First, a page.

avoided and the abortion rate will decrease. For
    contraceptive efficacy, a woman’s/couple’s free
    and informed choice is required.

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    Medical termination of pregnancy up to the 10th
    week: an experience of two obstetric centres in
    Ce´u Almeida, M; Bombas, T; Silva, I; Ribeiro, S;
    Monteiro, J; Fernandes, T; Moura, P
    Maternidade Bissaya Barreto – CHUC, Portugal
    Since 2007, termination of pregnancy (TOP) on request is legal in
    Portugal up to the 10th week of gestation and we perform mainly
    medical TOP.
    This study investigated the efficacy and the safety of medical
    TOP up to the 10th week of gestation in the two major obstetric
    services in central Portugal, over 16 months.
    A retrospective study was performed of the clinical outcome of
    women requesting a TOP, over the previous 16 months. We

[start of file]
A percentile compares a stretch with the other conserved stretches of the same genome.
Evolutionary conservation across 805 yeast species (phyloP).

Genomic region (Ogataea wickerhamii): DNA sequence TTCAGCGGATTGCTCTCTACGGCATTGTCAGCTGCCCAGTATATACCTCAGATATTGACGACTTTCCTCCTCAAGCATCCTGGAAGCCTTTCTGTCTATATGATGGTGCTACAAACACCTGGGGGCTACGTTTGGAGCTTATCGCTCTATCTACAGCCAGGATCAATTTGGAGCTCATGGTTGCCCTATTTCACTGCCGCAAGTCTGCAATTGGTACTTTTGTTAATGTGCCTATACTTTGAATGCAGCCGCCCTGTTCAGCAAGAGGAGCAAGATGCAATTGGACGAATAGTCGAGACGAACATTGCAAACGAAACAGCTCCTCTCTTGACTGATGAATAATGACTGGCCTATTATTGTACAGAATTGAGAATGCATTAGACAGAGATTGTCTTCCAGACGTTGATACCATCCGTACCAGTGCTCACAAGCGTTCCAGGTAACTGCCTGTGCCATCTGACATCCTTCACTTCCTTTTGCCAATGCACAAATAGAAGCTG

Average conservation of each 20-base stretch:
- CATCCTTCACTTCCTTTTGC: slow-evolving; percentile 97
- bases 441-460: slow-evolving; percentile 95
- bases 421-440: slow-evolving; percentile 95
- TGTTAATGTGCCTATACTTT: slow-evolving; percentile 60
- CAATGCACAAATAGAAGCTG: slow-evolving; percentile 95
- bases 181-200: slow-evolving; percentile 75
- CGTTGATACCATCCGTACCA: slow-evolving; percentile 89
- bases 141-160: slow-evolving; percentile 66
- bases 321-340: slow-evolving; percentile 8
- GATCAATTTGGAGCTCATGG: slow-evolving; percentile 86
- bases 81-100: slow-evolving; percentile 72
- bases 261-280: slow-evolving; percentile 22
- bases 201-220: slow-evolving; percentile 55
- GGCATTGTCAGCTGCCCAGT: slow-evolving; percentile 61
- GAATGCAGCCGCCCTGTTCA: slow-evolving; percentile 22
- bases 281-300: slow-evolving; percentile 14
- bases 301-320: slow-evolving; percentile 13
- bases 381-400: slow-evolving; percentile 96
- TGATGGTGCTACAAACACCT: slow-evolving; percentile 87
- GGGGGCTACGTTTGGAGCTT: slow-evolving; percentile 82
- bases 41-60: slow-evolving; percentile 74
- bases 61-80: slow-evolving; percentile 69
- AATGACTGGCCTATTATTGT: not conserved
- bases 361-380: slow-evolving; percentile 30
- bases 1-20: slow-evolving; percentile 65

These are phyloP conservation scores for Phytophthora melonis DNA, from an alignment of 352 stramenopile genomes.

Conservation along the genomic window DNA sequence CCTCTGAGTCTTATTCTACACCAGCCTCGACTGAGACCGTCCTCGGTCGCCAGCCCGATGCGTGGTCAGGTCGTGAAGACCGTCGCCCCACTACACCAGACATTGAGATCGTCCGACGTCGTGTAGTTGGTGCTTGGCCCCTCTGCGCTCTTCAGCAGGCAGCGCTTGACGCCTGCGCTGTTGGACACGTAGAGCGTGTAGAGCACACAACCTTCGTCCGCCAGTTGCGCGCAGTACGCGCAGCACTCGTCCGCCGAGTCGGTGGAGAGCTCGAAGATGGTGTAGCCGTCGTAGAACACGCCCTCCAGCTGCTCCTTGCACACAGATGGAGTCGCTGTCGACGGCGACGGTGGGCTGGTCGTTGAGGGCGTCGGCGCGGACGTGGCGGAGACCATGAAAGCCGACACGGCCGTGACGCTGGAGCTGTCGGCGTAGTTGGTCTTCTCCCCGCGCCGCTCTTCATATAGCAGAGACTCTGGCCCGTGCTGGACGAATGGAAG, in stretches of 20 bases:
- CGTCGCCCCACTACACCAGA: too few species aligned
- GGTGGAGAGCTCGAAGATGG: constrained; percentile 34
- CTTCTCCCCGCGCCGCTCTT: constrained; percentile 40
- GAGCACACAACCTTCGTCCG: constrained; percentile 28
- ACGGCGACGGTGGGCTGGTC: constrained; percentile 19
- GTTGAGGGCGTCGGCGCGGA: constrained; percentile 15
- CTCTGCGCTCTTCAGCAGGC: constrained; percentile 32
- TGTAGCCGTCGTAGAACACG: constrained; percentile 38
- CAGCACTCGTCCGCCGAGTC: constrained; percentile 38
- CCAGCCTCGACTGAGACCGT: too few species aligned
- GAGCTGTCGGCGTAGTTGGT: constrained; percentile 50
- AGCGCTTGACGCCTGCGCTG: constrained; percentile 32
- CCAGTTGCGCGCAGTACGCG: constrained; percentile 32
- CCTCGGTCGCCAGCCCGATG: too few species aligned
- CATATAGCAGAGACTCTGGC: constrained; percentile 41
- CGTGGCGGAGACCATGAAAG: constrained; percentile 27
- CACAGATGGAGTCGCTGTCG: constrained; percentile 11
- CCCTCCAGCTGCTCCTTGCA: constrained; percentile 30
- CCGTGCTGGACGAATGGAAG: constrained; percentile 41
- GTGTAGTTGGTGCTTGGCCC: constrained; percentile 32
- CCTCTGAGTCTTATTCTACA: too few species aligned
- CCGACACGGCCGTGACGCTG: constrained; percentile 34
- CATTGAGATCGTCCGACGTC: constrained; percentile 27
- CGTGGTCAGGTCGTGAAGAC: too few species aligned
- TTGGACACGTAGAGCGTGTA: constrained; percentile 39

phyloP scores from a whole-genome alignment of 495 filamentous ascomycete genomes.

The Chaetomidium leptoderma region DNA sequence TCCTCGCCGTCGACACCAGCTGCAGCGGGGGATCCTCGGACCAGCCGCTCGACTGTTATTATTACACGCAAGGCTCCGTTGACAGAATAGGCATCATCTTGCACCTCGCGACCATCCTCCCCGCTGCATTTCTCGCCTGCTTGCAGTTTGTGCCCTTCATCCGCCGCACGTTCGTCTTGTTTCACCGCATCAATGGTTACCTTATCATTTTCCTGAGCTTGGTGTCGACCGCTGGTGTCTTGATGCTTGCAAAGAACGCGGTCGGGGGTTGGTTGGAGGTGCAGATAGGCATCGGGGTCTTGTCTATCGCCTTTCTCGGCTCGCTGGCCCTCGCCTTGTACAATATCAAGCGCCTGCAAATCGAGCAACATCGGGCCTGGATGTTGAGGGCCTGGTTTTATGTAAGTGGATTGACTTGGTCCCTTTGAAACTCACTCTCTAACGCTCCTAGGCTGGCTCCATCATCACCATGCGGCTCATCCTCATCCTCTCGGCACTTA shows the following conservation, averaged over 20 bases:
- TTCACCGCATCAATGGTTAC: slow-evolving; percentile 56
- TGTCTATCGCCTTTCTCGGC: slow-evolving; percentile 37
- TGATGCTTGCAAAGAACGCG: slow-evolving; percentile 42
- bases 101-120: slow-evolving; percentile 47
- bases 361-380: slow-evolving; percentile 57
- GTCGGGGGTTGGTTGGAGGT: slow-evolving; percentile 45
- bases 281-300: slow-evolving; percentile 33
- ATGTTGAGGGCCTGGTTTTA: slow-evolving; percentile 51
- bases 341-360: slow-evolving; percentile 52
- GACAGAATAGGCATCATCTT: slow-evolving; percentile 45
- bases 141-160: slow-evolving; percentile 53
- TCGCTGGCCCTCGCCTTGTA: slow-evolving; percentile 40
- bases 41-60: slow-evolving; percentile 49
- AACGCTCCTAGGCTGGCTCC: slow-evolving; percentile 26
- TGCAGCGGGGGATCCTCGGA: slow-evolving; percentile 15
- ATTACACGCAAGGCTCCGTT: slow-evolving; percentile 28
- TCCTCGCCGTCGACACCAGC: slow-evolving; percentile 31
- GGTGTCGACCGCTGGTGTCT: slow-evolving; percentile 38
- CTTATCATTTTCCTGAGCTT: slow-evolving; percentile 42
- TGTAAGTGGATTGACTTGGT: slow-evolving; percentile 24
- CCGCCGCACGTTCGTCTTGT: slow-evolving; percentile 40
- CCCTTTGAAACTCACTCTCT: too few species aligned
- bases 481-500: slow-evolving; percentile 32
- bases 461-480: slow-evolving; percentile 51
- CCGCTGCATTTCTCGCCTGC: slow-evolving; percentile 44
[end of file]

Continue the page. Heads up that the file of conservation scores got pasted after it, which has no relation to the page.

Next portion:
considered three groups regarding gestational age: Group 1:
    £49 days; Group 2: 50–62 days; Group 3: ‡63 days and studied
    the efficacy and the safety.
    We included 1276 women who had had a medical TOP. Group
    1: 41.5% (529), Group 2: 41.5% (530) and Group 3: 17% (217).
    The mean age was 51 days. The global efficacy was 99%. In three
    groups, the efficacy of medical TOP was 99.6%, 99.2% and 96.8%
    (P < 0.01) in groups 1, 2 and 3. We performed an aspiration per
    failed TOP or incomplete TOP in 1.1%, 3.3% and 6.1%
    (P < 0.01) of group 1, 2 and 3, respectively. The global rate of
    complications was 5.4%. Group 1: 4.2%; Group 2: 5.4% and
    Group 3: 8.3% (p=NS), mainly related with an uncompleted TOP
    (4.5%), haemorrhagic complications (0.6%) and infection (0.3%).
    Medical TOP is a safe method up to the 10th week of gestation
    with a low incidence of complications, most of them (80%) due
    to incomplete TOP. In the group with a gestational age of 63 days
    or more, the efficacy was lower but similar to the efficacy
    specified on the labelling.